There were so many potential narratives which could have defined Malcolm Turnbull’s political career, but none of them have proven interesting enough to cement his position in Australian history. It is more likely than not that he will be one of those “in between” prime ministers, whose name we remember, but of whom we remember nothing.
This very point was pressed home hard on Turnbull’s garrulous Q and A performance on the ABC recently. His and his party’s obsession with personality and petty rivalry was on full display as he flung accusations toward his former colleagues of ‘madness’ for having ousted him as party leader. I detect nothing short of egoism in this, since there is nothing to be garnered politically from this, as his party is already on the nose in the polls and he himself has ‘quit’ politics. Just a heads up, Mal, sniping from the sidelines is not any more chivalrous once you’ve quit the parliament; you’re still an Abbott-esque menace.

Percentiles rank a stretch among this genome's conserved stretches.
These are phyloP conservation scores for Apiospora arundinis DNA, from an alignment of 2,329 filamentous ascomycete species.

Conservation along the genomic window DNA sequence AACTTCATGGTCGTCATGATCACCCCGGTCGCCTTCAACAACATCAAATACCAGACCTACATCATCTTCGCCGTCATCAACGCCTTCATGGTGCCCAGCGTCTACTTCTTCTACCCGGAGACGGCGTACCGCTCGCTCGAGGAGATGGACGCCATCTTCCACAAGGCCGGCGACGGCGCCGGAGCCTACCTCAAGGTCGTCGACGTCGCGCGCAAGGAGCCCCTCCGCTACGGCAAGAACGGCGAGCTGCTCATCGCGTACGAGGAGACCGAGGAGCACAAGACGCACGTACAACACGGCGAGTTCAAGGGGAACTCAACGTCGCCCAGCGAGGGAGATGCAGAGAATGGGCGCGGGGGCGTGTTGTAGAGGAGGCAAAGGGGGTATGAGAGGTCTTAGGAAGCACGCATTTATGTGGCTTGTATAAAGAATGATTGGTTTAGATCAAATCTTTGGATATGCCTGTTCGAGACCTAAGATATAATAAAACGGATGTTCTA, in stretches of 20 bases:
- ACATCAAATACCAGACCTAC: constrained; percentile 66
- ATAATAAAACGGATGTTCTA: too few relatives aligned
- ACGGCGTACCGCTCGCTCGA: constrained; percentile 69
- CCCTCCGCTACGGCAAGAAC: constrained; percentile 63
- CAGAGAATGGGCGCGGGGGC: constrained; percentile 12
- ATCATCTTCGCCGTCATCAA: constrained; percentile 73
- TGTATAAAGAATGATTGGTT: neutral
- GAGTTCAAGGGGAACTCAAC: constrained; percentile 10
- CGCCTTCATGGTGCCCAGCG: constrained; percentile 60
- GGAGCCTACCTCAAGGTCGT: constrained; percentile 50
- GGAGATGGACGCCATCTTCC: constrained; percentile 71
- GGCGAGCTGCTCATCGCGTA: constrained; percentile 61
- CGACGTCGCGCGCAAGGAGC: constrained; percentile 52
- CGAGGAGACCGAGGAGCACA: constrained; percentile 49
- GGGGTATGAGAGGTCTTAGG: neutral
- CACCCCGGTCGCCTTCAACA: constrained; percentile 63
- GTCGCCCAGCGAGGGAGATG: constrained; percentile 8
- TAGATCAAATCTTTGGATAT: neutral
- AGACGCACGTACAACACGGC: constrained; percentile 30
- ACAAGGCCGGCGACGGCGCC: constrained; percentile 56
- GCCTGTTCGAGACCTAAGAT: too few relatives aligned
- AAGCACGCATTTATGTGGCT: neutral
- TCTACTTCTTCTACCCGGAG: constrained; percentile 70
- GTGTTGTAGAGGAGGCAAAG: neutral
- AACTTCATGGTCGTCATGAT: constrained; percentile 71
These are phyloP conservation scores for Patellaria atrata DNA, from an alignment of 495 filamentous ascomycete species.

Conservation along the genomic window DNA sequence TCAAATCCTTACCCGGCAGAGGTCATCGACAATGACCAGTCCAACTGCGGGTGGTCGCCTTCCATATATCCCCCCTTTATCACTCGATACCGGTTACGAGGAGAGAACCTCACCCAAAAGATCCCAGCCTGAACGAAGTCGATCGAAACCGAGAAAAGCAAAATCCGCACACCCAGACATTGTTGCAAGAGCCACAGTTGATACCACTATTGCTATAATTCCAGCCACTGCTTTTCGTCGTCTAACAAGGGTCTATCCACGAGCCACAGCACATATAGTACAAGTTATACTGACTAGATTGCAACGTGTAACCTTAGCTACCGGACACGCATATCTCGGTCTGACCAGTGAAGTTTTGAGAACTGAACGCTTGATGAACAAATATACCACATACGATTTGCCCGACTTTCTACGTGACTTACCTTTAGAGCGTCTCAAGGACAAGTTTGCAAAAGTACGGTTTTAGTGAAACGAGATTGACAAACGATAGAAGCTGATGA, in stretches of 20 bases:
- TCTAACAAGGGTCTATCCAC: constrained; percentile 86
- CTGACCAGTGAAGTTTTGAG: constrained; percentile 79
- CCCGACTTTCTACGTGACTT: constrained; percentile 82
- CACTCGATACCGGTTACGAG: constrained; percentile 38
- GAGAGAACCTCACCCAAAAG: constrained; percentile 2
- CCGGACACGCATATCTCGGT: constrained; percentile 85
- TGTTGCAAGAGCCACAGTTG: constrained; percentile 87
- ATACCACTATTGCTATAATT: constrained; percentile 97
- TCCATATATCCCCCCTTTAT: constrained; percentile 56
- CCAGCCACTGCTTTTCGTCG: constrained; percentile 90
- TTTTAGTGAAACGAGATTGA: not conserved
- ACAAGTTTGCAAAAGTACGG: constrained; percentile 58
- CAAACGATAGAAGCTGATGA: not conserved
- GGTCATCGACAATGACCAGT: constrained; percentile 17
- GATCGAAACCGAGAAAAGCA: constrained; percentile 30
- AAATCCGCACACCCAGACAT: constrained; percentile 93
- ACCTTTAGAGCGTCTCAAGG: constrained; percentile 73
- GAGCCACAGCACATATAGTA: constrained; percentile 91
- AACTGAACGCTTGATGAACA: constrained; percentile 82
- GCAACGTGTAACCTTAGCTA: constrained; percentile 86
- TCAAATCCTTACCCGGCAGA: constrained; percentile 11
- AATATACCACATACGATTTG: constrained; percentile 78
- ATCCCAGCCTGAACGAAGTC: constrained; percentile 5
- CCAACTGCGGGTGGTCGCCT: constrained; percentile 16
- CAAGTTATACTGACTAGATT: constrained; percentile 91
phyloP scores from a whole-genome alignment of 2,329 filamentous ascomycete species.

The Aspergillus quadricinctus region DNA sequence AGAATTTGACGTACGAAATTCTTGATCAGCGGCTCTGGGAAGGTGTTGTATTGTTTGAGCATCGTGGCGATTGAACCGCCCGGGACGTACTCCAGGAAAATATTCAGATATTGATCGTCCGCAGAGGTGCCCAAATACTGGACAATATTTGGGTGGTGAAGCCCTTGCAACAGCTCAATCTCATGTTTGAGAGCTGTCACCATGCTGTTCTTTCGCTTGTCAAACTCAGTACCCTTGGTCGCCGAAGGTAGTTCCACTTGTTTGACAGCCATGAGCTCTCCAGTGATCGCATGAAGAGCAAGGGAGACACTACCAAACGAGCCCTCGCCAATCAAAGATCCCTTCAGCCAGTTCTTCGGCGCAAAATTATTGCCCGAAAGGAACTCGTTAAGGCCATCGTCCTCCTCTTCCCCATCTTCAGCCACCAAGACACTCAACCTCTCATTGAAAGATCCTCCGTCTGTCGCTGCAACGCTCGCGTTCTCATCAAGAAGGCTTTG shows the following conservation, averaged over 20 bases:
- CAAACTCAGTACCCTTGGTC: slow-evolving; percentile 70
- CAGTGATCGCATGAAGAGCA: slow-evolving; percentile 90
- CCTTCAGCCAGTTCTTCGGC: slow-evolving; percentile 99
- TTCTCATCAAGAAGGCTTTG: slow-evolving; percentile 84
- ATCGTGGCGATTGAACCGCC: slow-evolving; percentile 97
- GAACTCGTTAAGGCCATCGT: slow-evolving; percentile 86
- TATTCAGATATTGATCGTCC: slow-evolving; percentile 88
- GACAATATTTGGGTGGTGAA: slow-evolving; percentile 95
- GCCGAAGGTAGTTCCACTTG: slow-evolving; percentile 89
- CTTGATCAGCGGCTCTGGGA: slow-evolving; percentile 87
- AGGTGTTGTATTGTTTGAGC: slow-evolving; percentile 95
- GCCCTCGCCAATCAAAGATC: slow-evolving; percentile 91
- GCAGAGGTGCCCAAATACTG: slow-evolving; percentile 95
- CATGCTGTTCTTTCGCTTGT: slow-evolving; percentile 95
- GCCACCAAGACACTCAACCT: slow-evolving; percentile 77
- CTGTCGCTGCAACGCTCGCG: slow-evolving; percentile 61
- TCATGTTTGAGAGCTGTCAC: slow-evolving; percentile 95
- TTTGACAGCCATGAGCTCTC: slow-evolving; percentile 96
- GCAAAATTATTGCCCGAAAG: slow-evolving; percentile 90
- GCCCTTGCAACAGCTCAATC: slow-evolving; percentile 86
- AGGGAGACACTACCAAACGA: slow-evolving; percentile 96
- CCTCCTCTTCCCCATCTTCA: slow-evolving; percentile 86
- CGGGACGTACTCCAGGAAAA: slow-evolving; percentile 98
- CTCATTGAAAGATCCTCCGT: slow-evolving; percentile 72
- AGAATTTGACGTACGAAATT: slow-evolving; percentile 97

The man, to be fair, is only doing what is in his own self-interest, which is in keeping with the doctrine of his party and the entirety of his public life. The decision to challenge Tony for the top job was made on no other basis than ‘I want it.’ The justification of polls and anti-intellectualism from the Abbott camp was a thin veneer for Turnbull’s cunning, and his ultimate undoing.
Therein lies the issue with Turnbull. He regards himself as having been cut short of his full tenure, without any consideration for what his tenure actually meant for this country. To be prime minister is not merely to be positioned behind the correct desk, it is to be directing meaningful change and ushering the nation through troubles as they inevitably arise. Yet, Turnbull has left no legacy after three years in power. Where is his NDIS? Perhaps a child abuse royal commission? Nothing of the sort; his tenure was defined by petty partisanship and repeatedly defeated pushes for upwards redistribution of wealth via tax cuts for the rich. He was Abbott’s marionette and he had no care, for it meant his exaltation as leader and successor to the great Menzies and Fraser.
It is Menzies and Fraser surely who would most criticise the Turnbull experiment, owing to its failure and its un-versatile nature. Turnbull proved a horse for the Tory Trojan thrust into the Australian political zeitgeist; a mere echo of Howard manipulation.